At the Dominican Republic meeting, some Caribbean officials said they weren’t even aware of eels in their waters. Another said he didn’t want to make their eels common knowledge because crime would inevitably follow.
DeLucia said she understands why those countries are reluctant to join the fray. “Maine is investing an enormous amount of resources to control their fishery, and they haven’t been completely successful,” she said. “It took an enormous amount of money that these countries don’t have.”
Today, humans eat more unagi than at any other point in history. It’s a vicious cycle: As eel populations drop, their price goes up. That leads to more fishermen trying to catch more glass eels. That makes eels more difficult to protect, so the number of eels drops again. And the price of eel shoots higher.
Without DNA tests like the ones that Yoshinaga does in Japan, transparent supply chains like Rademaker’s, or clear labeling laws of the kind that are advocated by the Sustainable Eel Group, it’s impossible for consumers to know if they are eating legal or illegal eel. For every glass eel smuggler caught, some estimates say at least eight or nine make it to Asia with their suitcases of eels undetected. Once raised and processed into unagi, those black-market eels are ending up in North America. According to one Canadian official, at least half of all eel on that country’s retail market is likely European eel first smuggled into China and then illegally imported back into North America.
Meanwhile, Yoshinaga continues to collect and test unagi. Months after our meeting, he emailed to confirm that, happily, his DNA analysis confirmed that the samples we took during our day together were Japanese eel. He releases test results, fields phone calls and interview requests, and explains this convoluted story to anyone who will listen. He doesn’t want to hurt eel farmers, but he also wants Japanese eel consumers to understand that by eating European or American eel, they are potentially wiping out species. “There are two types of people in the eel industry: good and bad,” said Yoshinaga, as we ate our bowls of unagi. “Sometimes bad people make very big money, but there are still very innocent farms. I don’t want to disturb their business.”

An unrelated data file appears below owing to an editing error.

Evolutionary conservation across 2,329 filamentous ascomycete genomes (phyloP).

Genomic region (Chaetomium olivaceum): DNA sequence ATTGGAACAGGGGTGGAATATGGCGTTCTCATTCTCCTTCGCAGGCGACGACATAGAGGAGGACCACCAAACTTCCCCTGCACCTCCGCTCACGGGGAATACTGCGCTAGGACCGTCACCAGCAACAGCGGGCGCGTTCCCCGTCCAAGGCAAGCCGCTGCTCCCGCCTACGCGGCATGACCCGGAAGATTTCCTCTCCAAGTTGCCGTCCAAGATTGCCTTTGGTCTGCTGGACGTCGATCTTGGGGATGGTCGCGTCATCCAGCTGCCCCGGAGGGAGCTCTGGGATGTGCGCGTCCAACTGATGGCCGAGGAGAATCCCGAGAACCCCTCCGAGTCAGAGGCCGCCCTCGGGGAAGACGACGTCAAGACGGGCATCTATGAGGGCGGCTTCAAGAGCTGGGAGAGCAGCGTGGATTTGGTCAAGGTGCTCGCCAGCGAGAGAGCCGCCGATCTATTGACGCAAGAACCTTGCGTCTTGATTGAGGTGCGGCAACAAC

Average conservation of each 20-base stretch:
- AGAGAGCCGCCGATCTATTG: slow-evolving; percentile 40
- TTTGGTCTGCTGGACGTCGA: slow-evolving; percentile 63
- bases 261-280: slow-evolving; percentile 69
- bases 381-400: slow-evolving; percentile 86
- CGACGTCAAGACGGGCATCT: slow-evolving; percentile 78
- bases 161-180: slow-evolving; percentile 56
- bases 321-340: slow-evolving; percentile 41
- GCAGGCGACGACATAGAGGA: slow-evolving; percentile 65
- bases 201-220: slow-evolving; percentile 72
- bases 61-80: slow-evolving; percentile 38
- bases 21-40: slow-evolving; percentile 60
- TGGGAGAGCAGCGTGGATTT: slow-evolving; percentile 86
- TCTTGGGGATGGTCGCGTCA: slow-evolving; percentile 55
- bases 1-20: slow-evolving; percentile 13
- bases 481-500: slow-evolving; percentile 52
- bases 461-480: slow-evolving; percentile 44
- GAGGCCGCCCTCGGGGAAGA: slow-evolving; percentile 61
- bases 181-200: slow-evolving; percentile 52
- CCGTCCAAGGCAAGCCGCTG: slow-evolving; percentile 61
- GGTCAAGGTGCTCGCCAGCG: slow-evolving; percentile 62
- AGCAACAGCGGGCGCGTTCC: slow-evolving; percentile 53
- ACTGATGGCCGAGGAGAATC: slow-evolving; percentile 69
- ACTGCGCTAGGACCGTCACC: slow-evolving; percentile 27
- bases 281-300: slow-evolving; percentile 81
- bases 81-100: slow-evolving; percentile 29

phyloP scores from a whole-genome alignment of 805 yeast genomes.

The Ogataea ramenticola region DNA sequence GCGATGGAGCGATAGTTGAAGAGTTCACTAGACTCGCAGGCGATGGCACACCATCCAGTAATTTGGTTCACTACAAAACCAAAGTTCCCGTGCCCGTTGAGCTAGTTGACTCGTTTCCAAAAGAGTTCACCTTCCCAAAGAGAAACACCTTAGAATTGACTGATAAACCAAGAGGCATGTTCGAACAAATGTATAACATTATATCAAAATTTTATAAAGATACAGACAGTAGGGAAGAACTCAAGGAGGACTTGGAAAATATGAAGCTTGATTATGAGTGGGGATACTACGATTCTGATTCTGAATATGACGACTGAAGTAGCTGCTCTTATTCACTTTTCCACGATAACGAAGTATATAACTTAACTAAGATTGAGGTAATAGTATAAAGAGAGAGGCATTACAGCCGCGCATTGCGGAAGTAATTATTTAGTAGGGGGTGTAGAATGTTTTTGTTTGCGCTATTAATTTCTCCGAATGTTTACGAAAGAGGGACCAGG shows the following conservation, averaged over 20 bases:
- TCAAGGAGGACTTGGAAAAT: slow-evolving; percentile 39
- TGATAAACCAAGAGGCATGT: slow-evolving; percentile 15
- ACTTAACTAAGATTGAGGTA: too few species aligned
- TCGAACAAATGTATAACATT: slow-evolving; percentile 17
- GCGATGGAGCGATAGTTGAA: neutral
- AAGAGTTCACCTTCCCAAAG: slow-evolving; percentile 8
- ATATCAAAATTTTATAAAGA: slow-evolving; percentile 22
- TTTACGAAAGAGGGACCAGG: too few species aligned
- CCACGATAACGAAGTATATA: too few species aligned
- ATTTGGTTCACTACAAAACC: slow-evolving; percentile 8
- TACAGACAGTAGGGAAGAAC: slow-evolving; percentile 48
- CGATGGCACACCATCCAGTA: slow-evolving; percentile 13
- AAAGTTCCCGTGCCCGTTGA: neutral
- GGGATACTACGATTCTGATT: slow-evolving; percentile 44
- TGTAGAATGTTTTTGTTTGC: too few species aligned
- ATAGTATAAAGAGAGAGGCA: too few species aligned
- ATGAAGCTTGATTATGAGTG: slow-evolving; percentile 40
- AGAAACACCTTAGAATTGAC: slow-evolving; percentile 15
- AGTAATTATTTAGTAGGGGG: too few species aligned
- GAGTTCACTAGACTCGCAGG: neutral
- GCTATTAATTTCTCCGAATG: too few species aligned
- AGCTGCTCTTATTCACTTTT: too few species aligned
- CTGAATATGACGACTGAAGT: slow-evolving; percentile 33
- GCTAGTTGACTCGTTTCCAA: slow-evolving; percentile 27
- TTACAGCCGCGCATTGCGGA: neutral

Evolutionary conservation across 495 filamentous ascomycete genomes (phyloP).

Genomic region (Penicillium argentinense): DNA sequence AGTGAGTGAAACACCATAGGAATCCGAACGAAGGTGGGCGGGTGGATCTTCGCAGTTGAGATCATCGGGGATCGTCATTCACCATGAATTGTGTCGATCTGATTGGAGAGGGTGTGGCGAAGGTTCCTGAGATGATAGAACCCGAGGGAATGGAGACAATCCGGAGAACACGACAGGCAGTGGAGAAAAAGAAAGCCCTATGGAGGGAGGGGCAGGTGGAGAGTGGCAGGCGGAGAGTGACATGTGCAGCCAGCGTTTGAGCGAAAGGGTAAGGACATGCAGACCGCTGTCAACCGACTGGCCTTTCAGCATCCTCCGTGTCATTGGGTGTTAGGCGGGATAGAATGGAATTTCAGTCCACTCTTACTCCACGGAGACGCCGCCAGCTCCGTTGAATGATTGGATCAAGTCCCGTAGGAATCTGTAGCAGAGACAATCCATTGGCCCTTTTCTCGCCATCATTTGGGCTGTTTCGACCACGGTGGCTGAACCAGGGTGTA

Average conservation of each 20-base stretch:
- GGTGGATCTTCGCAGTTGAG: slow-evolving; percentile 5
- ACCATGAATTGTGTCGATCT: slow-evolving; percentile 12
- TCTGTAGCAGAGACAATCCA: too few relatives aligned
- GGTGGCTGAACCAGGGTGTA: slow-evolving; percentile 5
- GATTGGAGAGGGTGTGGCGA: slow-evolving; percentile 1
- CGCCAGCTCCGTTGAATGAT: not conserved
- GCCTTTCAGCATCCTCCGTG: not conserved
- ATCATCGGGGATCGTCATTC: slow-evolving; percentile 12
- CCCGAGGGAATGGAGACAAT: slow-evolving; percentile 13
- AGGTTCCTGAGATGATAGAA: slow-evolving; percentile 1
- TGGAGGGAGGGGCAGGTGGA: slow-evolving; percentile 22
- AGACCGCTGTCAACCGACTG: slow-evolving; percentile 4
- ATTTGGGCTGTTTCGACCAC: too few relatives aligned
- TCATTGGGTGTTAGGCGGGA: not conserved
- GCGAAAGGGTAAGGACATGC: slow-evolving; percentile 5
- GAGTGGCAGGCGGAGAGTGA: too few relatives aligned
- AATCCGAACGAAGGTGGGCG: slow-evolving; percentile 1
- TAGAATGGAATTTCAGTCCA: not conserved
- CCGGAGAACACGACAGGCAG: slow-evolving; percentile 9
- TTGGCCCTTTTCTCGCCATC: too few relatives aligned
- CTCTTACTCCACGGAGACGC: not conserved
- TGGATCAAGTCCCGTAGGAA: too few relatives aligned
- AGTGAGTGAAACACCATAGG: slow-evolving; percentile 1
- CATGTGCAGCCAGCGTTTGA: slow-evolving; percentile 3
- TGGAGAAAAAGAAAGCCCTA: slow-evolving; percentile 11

In 2018, American Unagi was granted a renewable 200-pound annual glass eel aquaculture quota by the state of Maine, where glass eel fishing and buying licenses are strictly regulated. That means Rademaker’s fish are some of the very few American-caught baby eels that won’t spend their lives abroad before arriving on American sushi platters.
Despite a slump in prices due to the COVID-19 pandemic, Rademaker has been impressed at how the takeout sushi industry has endured, and she remains confident that there’s a viable market for her eels. That is something she has strongly believed since 2018, back when she first got a phone call from a number she didn’t recognize.
“It was just this super-excited voice like, ‘Hey, you have eels, and you’re growing them! That’s so cool, and we want to get some,’” she said. “And I was like, ‘Who is this guy?’” That guy, it turned out, was Mike Wiley, a chef-owner of Portland, Maine’s acclaimed Eventide oyster bar. “Once you’re into that network,” said Rademaker, “all the chefs talk.”
“A lot of the time, people think fisheries will last forever on their own, and that nature will take care of itself. But … we play a significant role in balancing the world out. Most of the time our finger is on the scale.”
To scale her business up, Rademaker plans to start building a new facility in Waldoboro this year. She is waiting for the pandemic to ebb so she can fly a Dutch engineering team to Maine.
In addition to selling live eels to high-end chefs in nearby Portland and Boston, American Unagi recently started selling live, smoked, and frozen eel online, with prices starting at $12 a pound for a single live eel. And while poachers and opportunistic fishermen are always going to be “poking holes and trying to find a way around,” said Rademaker, she’s hopeful Americans will be eating American eel for a long time to come—although she says everyone in the supply chain, including government, fishermen, restaurants, and even law enforcement will have to pull in the same direction in order to maintain the species.
“A lot of the time, people think fisheries will last forever on their own, and that nature will take care of itself. But … we play a significant role in balancing the world out. Most of the time our finger is on the scale,” she said. While her own experiences have shown her the depths of the eel’s resilience, she will never take that resilience for granted.
“It’s incredible what you can put these fish through,” she said, “but any fish has a line.”
Correction: An earlier version of this story inaccurately stated that the 2018 price of eels, $2,400 per pound, was worth more than gold.